Employers today may not fire emp loyees for reasons that violate a host of federal laws, including the National Labor Relations Act the Civil Rights Act of 1964, and the Occupational Safety and Health Act. A number of nonstatutory, common law challenges also have eroded the "at willll do ctrine.
Yet the termination-at-will rule is strongly embedded in the common law, despite frequent attacks which argue that the doctrine is anachronistic and unfair. No longer, say the critics; can workers shift from job to job: the theory of Ifat willi1 mu tuality ignores current realities. The concept of jobs as a private prop erty right for incumbent workers, however, is hardly a progressive one. On the contrary, it turns the clock back two centuries, to when men could not freely contract with each other f or mutually profitable employment. Contemporary restrictions differ only in their target. Now employers increasingly are bound to protected employees, and they are prosecuted as lawbreakers if they try to revise or escape an employee's service. In the old days, workers were bound as serfs to lords, Today, hiring someone to perform services nearly amounts to a marriage, made in Washington.
IMPLICATIONS OF THE "RIGHT" TO A JOB Whether legislation takes the form of employment restrictions on firms, new subsid ies for displaced workers, or corporate sub sidies and tax benefits, the economic effects of legislated life time employment guarantees would be damaging. New job security regulations would mean additional restrictions on economic growth and dynamism beca u se they would present additional obstacles to profitable production and exchange sion would have several specific and injurious effects Reduced Business Formation courage business formation because firms would be subject to additional and expensive legal o bligations to the employees hired The impediments to labor market efficiency now under discus Job security legislation would dis Richard .G. Vernon and Peter S. Gray Termination at Will--The Employer's Right to Fire Employee Relations Law Journal, Summer 1980, p. 25 I 6 Sometimes legislation implicitly recognizes this effect by exempt ing businesses below, say 50 employees, as H.R. 2847 does, but these measures would still discourage larger new businesses and those that expect to grow large very quickly.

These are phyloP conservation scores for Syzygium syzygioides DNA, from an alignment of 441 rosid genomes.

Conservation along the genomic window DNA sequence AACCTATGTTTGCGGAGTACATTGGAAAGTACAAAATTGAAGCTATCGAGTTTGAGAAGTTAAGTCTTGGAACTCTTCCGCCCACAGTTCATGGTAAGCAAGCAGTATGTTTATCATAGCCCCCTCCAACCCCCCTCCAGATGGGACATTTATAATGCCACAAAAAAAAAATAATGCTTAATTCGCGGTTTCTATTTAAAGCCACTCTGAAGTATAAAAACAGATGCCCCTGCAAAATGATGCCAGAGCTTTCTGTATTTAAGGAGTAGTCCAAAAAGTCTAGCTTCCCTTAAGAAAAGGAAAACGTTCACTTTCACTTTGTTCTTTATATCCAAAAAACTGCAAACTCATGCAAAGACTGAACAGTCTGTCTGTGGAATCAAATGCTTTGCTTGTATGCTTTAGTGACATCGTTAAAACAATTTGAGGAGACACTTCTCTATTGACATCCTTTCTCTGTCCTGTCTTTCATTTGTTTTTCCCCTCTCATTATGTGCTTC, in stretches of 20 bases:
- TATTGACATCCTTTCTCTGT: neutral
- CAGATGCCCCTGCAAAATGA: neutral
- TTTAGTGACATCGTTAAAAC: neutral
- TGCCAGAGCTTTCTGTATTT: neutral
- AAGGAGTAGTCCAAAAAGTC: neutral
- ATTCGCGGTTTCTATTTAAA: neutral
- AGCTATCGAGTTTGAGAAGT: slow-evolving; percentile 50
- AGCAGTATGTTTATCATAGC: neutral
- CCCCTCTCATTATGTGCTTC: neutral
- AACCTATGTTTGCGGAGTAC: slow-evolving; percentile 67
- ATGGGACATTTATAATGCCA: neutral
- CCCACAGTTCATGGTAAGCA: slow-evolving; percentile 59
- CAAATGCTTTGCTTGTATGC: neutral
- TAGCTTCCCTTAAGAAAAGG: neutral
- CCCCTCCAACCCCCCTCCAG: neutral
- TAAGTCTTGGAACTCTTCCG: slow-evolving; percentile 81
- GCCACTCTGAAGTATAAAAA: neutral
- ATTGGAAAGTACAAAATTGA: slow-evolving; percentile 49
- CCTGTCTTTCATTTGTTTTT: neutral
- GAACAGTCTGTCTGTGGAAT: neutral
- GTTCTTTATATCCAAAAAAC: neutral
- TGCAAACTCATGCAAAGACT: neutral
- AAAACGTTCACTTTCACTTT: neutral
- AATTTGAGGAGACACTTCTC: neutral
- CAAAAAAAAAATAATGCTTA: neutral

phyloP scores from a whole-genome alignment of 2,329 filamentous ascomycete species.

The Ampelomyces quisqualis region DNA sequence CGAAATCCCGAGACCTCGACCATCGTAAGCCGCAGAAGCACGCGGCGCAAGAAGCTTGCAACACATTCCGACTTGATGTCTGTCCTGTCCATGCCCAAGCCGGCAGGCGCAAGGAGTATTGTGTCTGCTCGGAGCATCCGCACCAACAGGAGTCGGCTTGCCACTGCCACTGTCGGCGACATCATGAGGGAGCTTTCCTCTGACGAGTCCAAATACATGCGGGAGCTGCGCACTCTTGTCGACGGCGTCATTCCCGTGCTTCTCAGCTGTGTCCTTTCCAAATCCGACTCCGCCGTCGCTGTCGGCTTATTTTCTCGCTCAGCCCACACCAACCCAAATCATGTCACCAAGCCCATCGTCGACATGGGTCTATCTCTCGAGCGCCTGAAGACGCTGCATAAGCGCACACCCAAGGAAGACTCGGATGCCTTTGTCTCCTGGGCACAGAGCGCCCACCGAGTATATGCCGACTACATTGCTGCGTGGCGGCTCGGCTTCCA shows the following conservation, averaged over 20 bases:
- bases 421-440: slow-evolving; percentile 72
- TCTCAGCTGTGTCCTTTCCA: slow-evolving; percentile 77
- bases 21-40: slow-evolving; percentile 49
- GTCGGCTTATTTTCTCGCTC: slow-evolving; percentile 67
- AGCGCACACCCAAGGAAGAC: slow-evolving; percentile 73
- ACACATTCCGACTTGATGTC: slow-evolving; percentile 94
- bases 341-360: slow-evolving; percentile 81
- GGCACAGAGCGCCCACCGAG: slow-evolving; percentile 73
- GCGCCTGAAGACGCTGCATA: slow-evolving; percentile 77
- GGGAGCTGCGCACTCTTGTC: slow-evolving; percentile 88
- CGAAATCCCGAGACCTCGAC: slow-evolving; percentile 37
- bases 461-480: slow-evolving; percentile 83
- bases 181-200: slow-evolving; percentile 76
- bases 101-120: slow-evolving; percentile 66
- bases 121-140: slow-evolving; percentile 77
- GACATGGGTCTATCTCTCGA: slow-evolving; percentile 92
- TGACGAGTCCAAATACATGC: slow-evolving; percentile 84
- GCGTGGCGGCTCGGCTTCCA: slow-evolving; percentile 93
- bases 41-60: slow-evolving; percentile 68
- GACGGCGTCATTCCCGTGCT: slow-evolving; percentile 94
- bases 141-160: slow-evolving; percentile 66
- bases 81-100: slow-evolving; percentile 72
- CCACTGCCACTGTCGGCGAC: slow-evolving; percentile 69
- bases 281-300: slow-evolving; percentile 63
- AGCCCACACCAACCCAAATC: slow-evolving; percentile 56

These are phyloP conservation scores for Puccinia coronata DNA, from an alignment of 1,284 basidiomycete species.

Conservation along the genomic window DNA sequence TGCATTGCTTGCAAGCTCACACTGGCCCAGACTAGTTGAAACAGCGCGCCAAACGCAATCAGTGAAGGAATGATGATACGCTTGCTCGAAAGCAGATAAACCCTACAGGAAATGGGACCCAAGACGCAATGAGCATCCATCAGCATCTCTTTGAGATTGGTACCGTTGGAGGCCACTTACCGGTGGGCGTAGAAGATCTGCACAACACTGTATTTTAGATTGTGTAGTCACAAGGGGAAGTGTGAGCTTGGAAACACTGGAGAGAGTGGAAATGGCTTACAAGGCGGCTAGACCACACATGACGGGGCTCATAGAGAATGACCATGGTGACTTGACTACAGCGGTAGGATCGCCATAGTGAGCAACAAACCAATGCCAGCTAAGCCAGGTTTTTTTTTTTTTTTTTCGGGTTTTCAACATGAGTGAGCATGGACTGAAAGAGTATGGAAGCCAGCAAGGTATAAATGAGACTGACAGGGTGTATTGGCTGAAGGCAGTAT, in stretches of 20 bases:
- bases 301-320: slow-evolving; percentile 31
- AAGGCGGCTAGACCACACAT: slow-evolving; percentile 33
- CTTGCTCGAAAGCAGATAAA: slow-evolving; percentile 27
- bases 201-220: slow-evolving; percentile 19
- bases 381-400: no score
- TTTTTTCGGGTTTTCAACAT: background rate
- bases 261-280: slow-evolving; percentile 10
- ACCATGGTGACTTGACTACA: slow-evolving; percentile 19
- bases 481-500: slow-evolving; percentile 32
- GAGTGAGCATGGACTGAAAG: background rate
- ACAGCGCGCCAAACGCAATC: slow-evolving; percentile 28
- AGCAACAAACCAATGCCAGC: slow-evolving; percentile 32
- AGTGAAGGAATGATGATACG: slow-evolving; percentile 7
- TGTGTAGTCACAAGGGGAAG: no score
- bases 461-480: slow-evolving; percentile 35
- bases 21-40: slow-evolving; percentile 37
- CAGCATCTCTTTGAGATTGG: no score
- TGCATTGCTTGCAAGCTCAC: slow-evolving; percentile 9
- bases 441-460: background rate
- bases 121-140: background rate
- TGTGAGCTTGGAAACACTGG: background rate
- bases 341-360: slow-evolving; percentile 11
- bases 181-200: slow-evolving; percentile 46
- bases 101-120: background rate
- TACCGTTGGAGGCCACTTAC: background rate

R educed Employment: Existing businesses would experience an increase in the expected cost of labor and would reduce the demand for labor producers would be driven out of business by the higher costs reducing competition in the product market and hence comp etition among employers for.productive labor.
Increased Uncertainty: Business uncertainty would increase. The labor market is ever-changing. Jobs disappear for a variety of reasons: competitive pressures, new techniques that lower costs and so forth. Gover nment officials can freeze particular forms of industrial change and single out particular firms for special treatment, but how are these cases to be chosen? When everybody If the- legislation were very restrictive, many marginal wants favors and is tryin g to obtain as much as possible from the authorities, complicated and arbitrary formulas for aid must be drawn up, or it must be left entirely to bureaucratic discretion with all the associated dangers. Elections and new appointees I only add more uncertai nty.
Rights for Firms: If employees are to have government guaranteed rights to their current jobs, then symmetry and economic logic dictate that favored companies should have guaranteed rights to their current revenues. If government is to make good on it s promises to guarantee specific jobs to workers, then the taxpayers must be compelled to support companies that cannot survive on their own in the marketplace--how can jobs be guaranteed unless the existence of a company is guaranteed marked It is not th e employer who pays wages--he only handles the money It is the product that pays wages." And if the product cannot pay the wages, presumably the government should step in I As Henry Ford once re Reduced Labor Mobility: The process of matching specific peop l e to specific jobs at particular times and places will be hampered by rigid job-guarantees thereby reducing- productivity. Foigot ten in all the hubbub over industrial policy is the simple fact that efficient labor mobility and turnover improve productivi ty and stimulate the economy.
Decline in Wage Rates: Wage rates in the jobs covered by job security legislation would fall, compared with other wages because-the-risk of termination would fall. The labor market builds in wage premiums for risky jobs as a c ompensation for bearing the risk, and these premiums would be eroded by government job guarantees.
Costs Outweighing Benefits: Employee attitudes and productivity would deteriorate if jobs and e arnings were guaranteed regardless of performance point to alleged benefits that more security would foster among Industrial policy advocates-such as Robert Reich 7 people Itwho can easily and securely cooperate, collaborate, and reach collective judgment s.Itl0 But common observation suggests that such benefits are likely to be swamped by the disincentives implicit in job security legislation.